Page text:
Official No: 801691
Place Built: Vancouver, BC
Builder: Vancouver Shipyards Ltd.
Year Built: 1982
Vehicles: 70
Passengers: 400
Crew: 6
Length: 86.85 m
Breadth: 21.24 m
Gross Tons: 1,458.59
Service Speed: 12 knots
Horsepower: 2,080


On a normal day, the Quinsam makes 16 round trips between Nanaimo harbour and Descanso Bay on Gabriola Island. The trip across Nanaimo Harbour and the entrance to Northumberland Channel takes about 20 minutes and provides a nice view of the city and busy harbour. The Quinsam is quite plain by ferry standards. Her list of amenities is short, including washrooms, a couple small seating areas, and vending machines. Most people remain in their vehicles for the entire voyage but there are often many walk-on passengers making a day trip to the Gulf Island or coming to work in Nanaimo.


Following her completion in 1982, the British Columbia's Ministry of Transportation and Highways operated the Quinsam on the busy Nanaimo Harbour to Gabriola Island run, replacing the 50-car Quinitsa . The Ministry's coastal fleet was transferred to BC Ferries in October 1985. However, the ferry's situation has not changed and she remains on the route she has served on for over 25 years.


1982 - Began service between Nanaimo and Gabriola Island for the province's Ministry of Transportation and Highways.
2005 - July 31 - The Quinsam helped two men whose sailboat had overturned near Gabriola Island. Crew members in the ferry's rescue boat pulled the men from the water and towed the sailboat to shore.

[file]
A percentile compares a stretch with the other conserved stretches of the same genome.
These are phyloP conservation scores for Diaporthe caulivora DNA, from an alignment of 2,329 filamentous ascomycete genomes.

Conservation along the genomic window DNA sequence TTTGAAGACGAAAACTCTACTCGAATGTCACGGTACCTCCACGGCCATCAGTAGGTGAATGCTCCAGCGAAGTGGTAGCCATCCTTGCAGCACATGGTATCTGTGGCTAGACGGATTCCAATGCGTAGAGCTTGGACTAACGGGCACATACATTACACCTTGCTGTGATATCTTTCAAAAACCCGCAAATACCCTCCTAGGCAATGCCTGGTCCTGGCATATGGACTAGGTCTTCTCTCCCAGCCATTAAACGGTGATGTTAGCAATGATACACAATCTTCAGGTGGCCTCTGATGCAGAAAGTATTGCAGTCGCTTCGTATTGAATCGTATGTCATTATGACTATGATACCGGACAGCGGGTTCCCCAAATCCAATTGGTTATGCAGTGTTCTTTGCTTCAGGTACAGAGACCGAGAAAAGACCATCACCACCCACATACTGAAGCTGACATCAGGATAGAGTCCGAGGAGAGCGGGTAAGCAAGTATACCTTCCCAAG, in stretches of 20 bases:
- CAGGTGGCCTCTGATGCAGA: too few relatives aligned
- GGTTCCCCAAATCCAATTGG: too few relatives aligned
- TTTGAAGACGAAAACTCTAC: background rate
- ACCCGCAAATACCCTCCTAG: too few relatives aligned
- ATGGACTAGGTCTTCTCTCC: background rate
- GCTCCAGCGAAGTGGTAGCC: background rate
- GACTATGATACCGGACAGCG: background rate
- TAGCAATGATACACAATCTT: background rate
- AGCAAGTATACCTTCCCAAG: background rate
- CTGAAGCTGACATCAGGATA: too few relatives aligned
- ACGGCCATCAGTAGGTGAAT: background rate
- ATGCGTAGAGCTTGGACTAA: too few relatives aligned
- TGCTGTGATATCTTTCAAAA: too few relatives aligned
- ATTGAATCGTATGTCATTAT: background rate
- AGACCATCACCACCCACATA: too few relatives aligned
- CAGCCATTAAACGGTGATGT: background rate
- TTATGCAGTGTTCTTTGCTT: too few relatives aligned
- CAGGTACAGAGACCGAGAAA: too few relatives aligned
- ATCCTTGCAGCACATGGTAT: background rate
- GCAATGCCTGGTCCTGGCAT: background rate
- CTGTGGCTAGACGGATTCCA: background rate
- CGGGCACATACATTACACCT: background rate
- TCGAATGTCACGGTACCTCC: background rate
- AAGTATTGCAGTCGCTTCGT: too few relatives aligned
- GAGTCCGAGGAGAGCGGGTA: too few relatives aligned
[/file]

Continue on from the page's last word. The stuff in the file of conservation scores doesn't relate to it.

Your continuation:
2005 - August 25 - Two more boaters were rescued from the water near Duke Point by crew members of the Quinitsa ferry.
2007 - January 10 - Only hours after passing her annual Transport Safety Board (TSB) inspection, the Quinsam pulled away from the dock at Nanaimo Harbour terminal while loading causing a pickup truck to topple into the water. Fortunately, the sole occupant of the truck was able to leap clear of the vehicle before it fell. BC Ferries blamed the incident on human error while the TSB suggested that the right-angle drives on the ferry were the same type that had malfunctioned before on other ferries.

Origin of Name

Quinsam - Named after the Quinsam River located west of Campbell River on Vancouver Island. The name comes from a Native word meaning "resting place" (Clapp, 78).

For Further Reading

Clapp, Frank. Ministry of Transportation and Highways: Inland and Coastal Ferries. Victoria: Province of British Columbia, 1981. Also 1978 and 1991 editions.

About This Site - Contact: - Last updated on February 15, 2008

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